No Time to Waste: Towards a Common Environmental Agenda

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Moderator: Matthew Robinson

 

Speakers: 

  • Suzanna Elmassah - Professor of Economics and Finance at Zayed University, Fellow at Economic Research Forum and Higher Education Academy (UAE)

  • Dick Roche - Former Minister for the Environment, Heritage and Local Government, former Minister of State for European Affairs (Ireland)

  • Lord Duncan of Springbank - Deputy Speaker of the House of Lords, former Under Secretary of State for Climate Change (United Kingdom)

 

Prof. Elmassah gave a presentation on sustainable development goals (SDGs) and the environment. After stating that most countries are not on track to meet their SDGs, she explained ways of conceptualising the goals, and argued for a more holistic, nested approach. As proof of this, she cited the COVID-19 pandemic, which has exposed all these social, environmental and economic goals as heavily interdependent. Coupling environmental protection with sustainable development, for example by paying communities for preserving their environments, is a good way to move forward. This is also the case for the GCC, where the way to make the post-COVID recovery resilient is to make sure the focus of the recovery is green.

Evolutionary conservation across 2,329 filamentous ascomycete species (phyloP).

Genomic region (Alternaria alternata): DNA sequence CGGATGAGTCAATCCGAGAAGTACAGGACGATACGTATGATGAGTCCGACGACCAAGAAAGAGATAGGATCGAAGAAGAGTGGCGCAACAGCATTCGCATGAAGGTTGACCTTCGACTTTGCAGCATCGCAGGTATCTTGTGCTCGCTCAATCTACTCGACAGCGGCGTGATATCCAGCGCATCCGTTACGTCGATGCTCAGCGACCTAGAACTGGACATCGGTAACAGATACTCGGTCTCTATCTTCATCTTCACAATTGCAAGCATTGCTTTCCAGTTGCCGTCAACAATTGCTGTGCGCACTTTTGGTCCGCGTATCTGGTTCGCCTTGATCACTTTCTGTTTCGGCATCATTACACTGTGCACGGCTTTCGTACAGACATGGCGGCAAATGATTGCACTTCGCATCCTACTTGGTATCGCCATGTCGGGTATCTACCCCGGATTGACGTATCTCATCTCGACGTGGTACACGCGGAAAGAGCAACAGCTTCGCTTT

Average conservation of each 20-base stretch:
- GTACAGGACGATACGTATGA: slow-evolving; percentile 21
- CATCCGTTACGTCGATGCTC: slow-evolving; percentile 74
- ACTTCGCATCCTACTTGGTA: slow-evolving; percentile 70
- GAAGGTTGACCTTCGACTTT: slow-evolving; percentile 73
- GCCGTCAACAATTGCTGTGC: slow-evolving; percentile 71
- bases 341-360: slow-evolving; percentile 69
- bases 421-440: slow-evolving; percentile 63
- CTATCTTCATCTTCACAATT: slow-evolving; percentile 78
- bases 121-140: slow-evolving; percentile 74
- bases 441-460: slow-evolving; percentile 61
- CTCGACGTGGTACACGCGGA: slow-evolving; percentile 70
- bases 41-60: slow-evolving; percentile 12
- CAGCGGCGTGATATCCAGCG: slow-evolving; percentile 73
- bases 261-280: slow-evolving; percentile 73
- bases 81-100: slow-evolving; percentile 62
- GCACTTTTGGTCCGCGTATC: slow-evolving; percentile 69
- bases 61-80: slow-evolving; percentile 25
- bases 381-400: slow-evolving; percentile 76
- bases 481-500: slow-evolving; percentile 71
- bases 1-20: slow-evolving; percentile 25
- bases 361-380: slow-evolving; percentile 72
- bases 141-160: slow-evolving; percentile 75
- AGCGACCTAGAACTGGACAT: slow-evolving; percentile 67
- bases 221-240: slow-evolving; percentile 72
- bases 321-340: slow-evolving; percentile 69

Mr. Roche focused on the gap between rhetoric and concrete action and planning in the climate change debate. He suggested that what is needed is something akin to the Marshall Plan of recovery after WW2, focused on climate change. Drawing a parallel to the Marshall Plan, he mentioned that it was done with relatively few people engaged in its execution, compared to what he described as a large and somewhat cumbersome COP framework. He also suggested that a body akin to the Security Council should be formed in the UN, with the task of tackling climate change. Mr. Roche also mentioned some possible solutions that were underappreciated, namely alternative fuels and biofuels, as well as tidal energy.

Lord Duncan opened on a sombre note, stating that most countries were not going to meet their targets for stopping climate change. The United Kingdom has an ambitious net-zero target for 2050 and is one of the world leaders in green technologies, but even the UK will struggle to meet its goal. He also said that previous COPs have failed, with the method of ‘accounting’ or measuring the relevant metrics being an issue. Countries can’t solve this problem on technicalities, and setting more ambitious targets with real backing behind them will be even more difficult after the COVID-19 pandemic, which has strained government budgets worldwide. In light of this, the world needs to discuss adaptation methods to the adverse effects of climate change, not only goals for mitigating the issue.

In the subsequent Q&A, various issues were discussed. Mr. Roche related some of his own personal experiences, even saying that a certain selective radicalism would be needed in our approach to climate change. Nuclear power was discussed, and Prof. Elmassah pointed out that nuclear power was already part of the energy mix in the United Arab Emirates, and the technology had its place on the Arabian Peninsula.